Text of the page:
Should you stir a latte before drinking it? It’s an ongoing debate. Generally, in North America it’s customary to stir your latte to get an even consistency throughout the drink. In Europe most people don’t stir it, preferring to keep the layered ingredients separate from one another.
Personally, I like it better stirred. But this is really a matter of subjective taste.
Steamed milk? Milk foam? What are these things?
To make steamed milk and milk foam, you’ll need to get a milk frother. You can pick up a basic milk frother quite cheaply on Amazon. Many stand-alone espresso machines have a milk frother built into them, such as the DeLonghi ESAM3300 Magnifica.
Ideally, after you heat your milk you should have a layer of milk foam on the top of your frother, and steamed milk underneath it. Steaming your milk is as much an art as a science. Don’t worry if you don’t get it right the first time. Practice makes perfect!
Once you’ve steamed your milk, you’ll want to add the steamed milk to your latte before you add the foam. To do this, just use a spoon to hold the foam back while you pour the steamed milk into your coffee mug. When you’re ready for the foam, you can scoop it out with the spoon.
A latte should be a thick drink with a creamy texture throughout. It’s great for people who are seeking a caffeine hit, but don’t like the bitter taste of coffee or a straight espresso. The milk will dilute the strong taste.
What’s the difference between a cappuccino and a latte?
Both are made with exactly the same ingredients: 1-2 shots of espresso, steamed milk, and milk foam. The only difference is the proportion of the final two ingredients.
Whereas a latte is mostly steamed milk with just a little bit of milk foam on the top, a cappuccino has much more foam. The normal ratio for a cappuccino is 1 part steamed milk to 1 part milk foam.
This small change completely alters the taste and texture of the drink. Whereas a latte is very milky, a cappuccino has a much stronger espresso flavor and is less creamy.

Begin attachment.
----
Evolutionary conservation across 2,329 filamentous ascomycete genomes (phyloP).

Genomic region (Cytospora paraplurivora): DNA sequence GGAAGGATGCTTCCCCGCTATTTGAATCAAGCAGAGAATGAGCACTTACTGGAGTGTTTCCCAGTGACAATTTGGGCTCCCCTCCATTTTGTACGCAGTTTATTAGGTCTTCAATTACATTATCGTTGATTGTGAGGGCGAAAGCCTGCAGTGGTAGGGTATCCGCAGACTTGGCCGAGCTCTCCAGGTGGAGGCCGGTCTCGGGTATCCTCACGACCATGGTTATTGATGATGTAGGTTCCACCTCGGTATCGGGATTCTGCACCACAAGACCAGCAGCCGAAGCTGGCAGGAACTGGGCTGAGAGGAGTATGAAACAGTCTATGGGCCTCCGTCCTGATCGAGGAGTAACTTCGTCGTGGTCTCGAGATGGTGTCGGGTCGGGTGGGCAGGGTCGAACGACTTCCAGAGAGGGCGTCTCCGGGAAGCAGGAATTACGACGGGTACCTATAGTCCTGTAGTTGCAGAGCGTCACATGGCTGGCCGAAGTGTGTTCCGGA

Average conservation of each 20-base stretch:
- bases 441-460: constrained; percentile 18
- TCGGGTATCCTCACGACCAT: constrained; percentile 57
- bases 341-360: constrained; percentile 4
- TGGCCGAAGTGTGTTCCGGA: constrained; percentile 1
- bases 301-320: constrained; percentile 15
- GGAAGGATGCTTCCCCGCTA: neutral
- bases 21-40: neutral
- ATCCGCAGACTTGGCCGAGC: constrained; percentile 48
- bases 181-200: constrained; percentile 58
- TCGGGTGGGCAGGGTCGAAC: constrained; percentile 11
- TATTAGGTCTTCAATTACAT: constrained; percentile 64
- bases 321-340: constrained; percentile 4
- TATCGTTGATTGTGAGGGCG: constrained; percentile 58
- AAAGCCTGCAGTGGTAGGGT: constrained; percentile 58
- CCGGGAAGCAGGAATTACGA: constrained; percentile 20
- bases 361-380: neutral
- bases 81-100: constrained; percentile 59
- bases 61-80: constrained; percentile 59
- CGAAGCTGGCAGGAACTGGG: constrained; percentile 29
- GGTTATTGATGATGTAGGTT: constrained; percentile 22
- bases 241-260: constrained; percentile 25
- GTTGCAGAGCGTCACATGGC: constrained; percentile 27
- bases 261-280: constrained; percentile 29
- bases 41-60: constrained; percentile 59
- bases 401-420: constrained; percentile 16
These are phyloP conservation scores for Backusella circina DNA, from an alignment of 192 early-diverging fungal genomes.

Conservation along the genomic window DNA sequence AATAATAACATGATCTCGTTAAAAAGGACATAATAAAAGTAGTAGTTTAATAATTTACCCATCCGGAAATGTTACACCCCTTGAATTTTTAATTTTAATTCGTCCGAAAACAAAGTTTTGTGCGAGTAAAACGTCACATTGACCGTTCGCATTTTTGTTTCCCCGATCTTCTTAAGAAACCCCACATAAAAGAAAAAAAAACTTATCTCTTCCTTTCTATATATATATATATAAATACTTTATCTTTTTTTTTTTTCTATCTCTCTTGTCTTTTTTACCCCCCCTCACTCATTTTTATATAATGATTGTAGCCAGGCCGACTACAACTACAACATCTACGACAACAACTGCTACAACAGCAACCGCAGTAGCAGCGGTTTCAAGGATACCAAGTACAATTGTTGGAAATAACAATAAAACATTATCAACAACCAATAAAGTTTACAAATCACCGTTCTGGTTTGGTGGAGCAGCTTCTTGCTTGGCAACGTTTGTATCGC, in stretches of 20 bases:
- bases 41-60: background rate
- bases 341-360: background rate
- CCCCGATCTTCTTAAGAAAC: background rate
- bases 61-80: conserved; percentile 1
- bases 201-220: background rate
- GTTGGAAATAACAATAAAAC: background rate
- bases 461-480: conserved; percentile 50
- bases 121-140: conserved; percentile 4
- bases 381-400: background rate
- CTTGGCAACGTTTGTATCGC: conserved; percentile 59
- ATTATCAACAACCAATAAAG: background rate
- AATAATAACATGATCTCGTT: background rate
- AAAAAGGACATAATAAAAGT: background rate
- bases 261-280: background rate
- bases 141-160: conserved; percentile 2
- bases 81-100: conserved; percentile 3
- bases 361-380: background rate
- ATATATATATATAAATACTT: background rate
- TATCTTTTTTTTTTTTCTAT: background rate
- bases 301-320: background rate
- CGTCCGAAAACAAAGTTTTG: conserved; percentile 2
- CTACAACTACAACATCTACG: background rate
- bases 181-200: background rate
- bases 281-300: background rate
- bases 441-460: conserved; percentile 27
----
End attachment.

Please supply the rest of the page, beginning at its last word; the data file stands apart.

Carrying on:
I think of a cappuccino as a sort of compromise between an Americano and a latte. It’s not quite as strong as an Americano and conceals the espresso taste a bit more, but it’s definitely stronger than a latte.
Finally, we come to my favorite of the basic espresso drinks: the mocha.
Unlike the previous drinks, recipes for mochas can vary widely from one cafe to the next. Some coffee shops make their mochas just as they would make a latte, but with chocolate syrup added. Others go all out and make fancy dessert drinks, with chocolate syrup, chocolate powder, and whipped cream added.
My personal preference is for the simple, latte-style mochas, but again this is a matter of subjective taste.
Start with 2 tablespoons of flavored chocolate syrup. Add 1-2 shots of espresso. Pour steamed milk into your coffee mug until it’s most of the way full, then add a bit of milk foam on top.
If you want to add a bit more pizzazz to your drink, you can then sprinkle some cinnamon or chocolate flakes on top. One surprisingly good addition I’ve adopted since living in Texas is to sprinkle just a hint of chili powder on top, to give it a bit of a kick. This goes surprisingly well with the chocolate flavor.
I view the mocha as a sweeter, more stylish version of a latte. If you’re trying to avoid sugar, you can get chocolate flavoring that’s low-calorie and sugar-free.
The other nice thing about making mochas is that it introduces you to the world of espresso drink flavorings. Once you’ve mastered making the mocha, you can swap out the chocolate syrup and experiment with vanilla, cinnamon, and whatever other flavors you like.
Now that you understand how to make an espresso, Americano, latte, cappuccino, and mocha, you know all the basics. You’re well on your way to mastering the fine art of making espresso drinks of all sorts, and you have all the tools to create your own unique concoctions.